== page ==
Healthy controls
Age-matched controls with normal hearing or mild sensorineural hearing loss: 40 decibel or less in better hearing ear, and normal vestibular function
Other: Longitudinal follow-up
Longitudinal hearing, vestibular and cognitive follow-up

Moderate Sensorineural hearing loss
Moderate Sensorineural hearing loss: 41-60 decibel in the better hearing ear
Other: Longitudinal follow-up
Longitudinal hearing, vestibular and cognitive follow-up

Severe Sensorineural hearing loss
Severe Sensorineural hearing loss: 61-80 decibel in the better hearing ear
Other: Longitudinal follow-up
Longitudinal hearing, vestibular and cognitive follow-up

Bilateral Vestibulopathy
Bilateral vestibulopathy: half with normal hearing, half with severe to profound sensorineural hearing loss
Other: Longitudinal follow-up
Longitudinal hearing, vestibular and cognitive follow-up

Mild Cognitive Impairment
Mild Cognitive Impairment
Other: Longitudinal follow-up
Longitudinal hearing, vestibular and cognitive follow-up

Alzheimer's Disease
Alzheimer's Disease
Other: Longitudinal follow-up
Longitudinal hearing, vestibular and cognitive follow-up




Primary Outcome Measures :
  1. Change in Repeatable Battery for the Assessment of Neuropsychological Status for Hearing Impaired Individuals total score [ Time Frame: Longitudinal follow-up for 24 months ]
    Cognitive test adapted for hearing impaired subjects, minimum score is 200, maximum score is 800, higher scores indicate better cognitive performance



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Ages Eligible for Study:   55 Years and older   (Adult, Older Adult)
Sexes Eligible for Study:   All
Accepts Healthy Volunteers:   Yes
Criteria

Inclusion Criteria:

  • Mini Mental State Examination > 12
  • Dutch-speaking

Exclusion Criteria:

  • Uncorrectable visual impairment
  • Hearing implants
  • Hearing aids

Information from the National Library of Medicine

To learn more about this study, you or your doctor may contact the study research staff using the contact information provided by the sponsor.

Please refer to this study by its ClinicalTrials.gov identifier (NCT number): NCT04385225


Contacts
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Contact: Vincent Van Rompaey, Professor +32 3821 4244 nko@uza.be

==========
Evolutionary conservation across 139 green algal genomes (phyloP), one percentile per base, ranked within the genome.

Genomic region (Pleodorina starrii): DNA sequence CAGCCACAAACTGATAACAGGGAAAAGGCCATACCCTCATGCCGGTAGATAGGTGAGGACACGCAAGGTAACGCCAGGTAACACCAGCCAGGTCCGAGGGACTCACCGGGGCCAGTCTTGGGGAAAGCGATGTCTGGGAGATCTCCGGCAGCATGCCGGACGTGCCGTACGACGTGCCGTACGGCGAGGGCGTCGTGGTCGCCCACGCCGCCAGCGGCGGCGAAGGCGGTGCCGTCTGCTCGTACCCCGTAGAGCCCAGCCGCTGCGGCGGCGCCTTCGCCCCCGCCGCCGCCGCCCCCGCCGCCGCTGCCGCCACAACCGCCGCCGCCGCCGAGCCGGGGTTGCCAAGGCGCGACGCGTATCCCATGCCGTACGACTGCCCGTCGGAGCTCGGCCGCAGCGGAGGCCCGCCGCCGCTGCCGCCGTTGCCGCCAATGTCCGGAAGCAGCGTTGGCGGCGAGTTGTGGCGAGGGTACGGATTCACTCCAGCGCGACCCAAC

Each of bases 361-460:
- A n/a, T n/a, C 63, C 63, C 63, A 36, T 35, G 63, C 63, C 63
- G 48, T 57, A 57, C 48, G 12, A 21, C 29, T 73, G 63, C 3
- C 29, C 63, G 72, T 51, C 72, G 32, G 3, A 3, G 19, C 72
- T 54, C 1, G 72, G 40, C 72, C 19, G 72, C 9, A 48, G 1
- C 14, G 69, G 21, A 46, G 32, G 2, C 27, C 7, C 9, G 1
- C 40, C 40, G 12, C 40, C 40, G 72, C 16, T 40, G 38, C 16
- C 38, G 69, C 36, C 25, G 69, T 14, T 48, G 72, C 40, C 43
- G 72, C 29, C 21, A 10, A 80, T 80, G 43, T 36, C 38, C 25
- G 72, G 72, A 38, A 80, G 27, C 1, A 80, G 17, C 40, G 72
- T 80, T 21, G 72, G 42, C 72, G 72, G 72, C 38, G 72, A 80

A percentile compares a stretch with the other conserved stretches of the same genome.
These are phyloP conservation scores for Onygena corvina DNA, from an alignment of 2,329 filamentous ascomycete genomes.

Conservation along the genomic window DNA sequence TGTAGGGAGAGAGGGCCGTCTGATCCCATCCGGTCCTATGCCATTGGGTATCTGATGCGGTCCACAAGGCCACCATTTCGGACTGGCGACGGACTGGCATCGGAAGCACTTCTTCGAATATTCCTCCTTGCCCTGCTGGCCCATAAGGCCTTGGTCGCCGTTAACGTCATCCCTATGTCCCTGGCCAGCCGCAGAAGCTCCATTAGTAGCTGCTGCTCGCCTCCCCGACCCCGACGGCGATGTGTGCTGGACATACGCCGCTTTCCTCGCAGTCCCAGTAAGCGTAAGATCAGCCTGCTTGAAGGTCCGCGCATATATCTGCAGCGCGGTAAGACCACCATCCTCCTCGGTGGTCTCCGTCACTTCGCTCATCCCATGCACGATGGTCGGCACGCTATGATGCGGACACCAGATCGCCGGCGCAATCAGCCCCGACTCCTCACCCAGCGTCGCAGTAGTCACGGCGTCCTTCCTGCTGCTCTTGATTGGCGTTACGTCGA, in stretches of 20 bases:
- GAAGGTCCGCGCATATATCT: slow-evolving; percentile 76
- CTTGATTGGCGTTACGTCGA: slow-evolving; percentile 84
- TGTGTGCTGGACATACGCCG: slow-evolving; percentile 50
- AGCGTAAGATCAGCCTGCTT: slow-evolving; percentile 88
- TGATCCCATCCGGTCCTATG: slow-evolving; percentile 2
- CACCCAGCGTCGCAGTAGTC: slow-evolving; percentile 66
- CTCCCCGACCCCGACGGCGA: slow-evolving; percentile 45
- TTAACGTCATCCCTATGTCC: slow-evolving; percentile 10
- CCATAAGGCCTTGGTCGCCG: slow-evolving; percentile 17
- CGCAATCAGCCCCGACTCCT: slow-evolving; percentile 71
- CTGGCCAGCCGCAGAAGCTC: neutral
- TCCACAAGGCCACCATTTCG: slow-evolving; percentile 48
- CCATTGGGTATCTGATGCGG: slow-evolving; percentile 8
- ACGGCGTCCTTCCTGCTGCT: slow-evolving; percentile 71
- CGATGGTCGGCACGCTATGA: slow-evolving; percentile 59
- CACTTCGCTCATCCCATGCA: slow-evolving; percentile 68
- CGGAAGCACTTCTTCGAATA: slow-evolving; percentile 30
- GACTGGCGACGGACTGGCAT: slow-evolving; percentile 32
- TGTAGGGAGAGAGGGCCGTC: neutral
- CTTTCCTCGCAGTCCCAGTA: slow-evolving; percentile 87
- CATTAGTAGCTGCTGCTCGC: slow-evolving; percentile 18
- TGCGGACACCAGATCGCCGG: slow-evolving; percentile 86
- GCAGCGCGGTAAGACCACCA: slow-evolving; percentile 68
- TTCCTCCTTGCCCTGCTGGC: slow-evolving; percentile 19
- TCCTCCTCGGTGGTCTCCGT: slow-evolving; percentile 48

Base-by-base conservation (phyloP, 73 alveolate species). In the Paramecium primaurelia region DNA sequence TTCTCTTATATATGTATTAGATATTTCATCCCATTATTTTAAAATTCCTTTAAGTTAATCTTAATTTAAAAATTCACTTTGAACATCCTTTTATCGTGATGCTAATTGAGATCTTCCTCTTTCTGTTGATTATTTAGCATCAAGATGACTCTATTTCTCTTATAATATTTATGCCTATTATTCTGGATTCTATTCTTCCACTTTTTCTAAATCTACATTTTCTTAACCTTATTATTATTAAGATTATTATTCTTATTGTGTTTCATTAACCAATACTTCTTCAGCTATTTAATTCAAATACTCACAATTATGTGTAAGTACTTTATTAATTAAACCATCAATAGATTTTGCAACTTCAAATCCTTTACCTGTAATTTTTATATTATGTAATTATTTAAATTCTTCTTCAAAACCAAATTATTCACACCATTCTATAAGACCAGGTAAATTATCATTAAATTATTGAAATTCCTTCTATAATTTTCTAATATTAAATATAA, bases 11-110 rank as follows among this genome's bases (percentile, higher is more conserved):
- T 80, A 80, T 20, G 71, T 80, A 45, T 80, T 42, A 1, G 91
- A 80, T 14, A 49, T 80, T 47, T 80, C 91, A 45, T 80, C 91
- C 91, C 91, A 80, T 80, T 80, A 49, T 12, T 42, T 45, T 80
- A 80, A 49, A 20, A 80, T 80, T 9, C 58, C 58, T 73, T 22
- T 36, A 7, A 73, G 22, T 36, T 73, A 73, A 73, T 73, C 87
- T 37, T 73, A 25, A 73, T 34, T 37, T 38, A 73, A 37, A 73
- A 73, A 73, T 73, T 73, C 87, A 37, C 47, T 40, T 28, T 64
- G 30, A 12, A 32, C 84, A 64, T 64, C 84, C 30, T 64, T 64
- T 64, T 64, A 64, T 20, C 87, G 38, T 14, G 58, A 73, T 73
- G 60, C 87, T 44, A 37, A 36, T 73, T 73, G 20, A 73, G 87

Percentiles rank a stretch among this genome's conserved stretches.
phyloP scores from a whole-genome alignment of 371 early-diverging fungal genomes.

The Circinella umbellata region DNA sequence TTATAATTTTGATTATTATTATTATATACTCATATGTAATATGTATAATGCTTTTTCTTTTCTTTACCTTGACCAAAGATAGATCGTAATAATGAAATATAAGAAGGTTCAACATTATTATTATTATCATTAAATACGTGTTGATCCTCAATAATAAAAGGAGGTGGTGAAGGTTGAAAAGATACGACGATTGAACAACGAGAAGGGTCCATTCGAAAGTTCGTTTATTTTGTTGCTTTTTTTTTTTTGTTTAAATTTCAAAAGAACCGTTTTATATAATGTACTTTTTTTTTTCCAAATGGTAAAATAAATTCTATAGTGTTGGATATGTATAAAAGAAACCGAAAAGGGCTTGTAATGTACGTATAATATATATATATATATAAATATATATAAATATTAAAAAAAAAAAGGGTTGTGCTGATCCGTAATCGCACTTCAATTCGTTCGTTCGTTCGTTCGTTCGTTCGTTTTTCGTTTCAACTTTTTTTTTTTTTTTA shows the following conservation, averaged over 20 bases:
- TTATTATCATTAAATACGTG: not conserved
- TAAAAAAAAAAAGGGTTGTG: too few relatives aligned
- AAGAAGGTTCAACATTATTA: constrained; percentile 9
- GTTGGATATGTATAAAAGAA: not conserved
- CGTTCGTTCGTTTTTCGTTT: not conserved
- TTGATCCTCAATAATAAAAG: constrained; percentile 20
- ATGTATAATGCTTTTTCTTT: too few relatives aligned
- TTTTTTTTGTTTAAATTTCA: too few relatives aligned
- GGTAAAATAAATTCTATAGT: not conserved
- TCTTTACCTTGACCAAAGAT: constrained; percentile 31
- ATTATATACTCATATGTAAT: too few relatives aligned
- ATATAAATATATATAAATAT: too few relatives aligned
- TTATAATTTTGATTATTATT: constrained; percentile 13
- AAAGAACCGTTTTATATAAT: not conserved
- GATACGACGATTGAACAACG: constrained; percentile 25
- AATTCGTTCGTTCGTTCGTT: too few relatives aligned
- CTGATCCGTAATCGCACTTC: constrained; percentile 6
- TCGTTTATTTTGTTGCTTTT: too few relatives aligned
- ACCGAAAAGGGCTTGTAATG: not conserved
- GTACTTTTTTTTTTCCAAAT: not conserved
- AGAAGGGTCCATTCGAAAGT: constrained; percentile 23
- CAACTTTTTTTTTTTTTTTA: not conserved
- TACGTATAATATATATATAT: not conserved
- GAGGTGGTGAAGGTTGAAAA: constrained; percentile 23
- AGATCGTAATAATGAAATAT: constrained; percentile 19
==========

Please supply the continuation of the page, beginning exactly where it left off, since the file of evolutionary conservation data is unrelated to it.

Locations
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Belgium
University Hospital Antwerp Recruiting
Edegem, Antwerp, Belgium, 2650
Contact: Vincent Van Rompaey, professor    +32 3821 4244    nko@uza.be   
Sponsors and Collaborators
University Hospital, Antwerp
Universiteit Antwerpen
Publications automatically indexed to this study by ClinicalTrials.gov Identifier (NCT Number):
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Responsible Party: Ethisch Comité, UZA, Prof. dr. Vincent Van Rompaey, principal investigator, University Hospital, Antwerp
ClinicalTrials.gov Identifier: NCT04385225    
Other Study ID Numbers: B300201938949
First Posted: May 12, 2020    Key Record Dates
Last Update Posted: May 12, 2020
Last Verified: May 2020
Individual Participant Data (IPD) Sharing Statement:
Plan to Share IPD: No

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Studies a U.S. FDA-regulated Drug Product: No
Studies a U.S. FDA-regulated Device Product: No
Additional relevant MeSH terms:
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Hearing Loss
Deafness
Hearing Loss, Sensorineural
Bilateral Vestibulopathy
Alzheimer Disease
Cognitive Dysfunction
Dementia
Brain Diseases
Central Nervous System Diseases
Nervous System Diseases
Tauopathies
Neurodegenerative Diseases
Neurocognitive Disorders
Mental Disorders
Cognition Disorders
Hearing Disorders
Ear Diseases
Otorhinolaryngologic Diseases
Sensation Disorders
Neurologic Manifestations
Vestibular Diseases
Labyrinth Diseases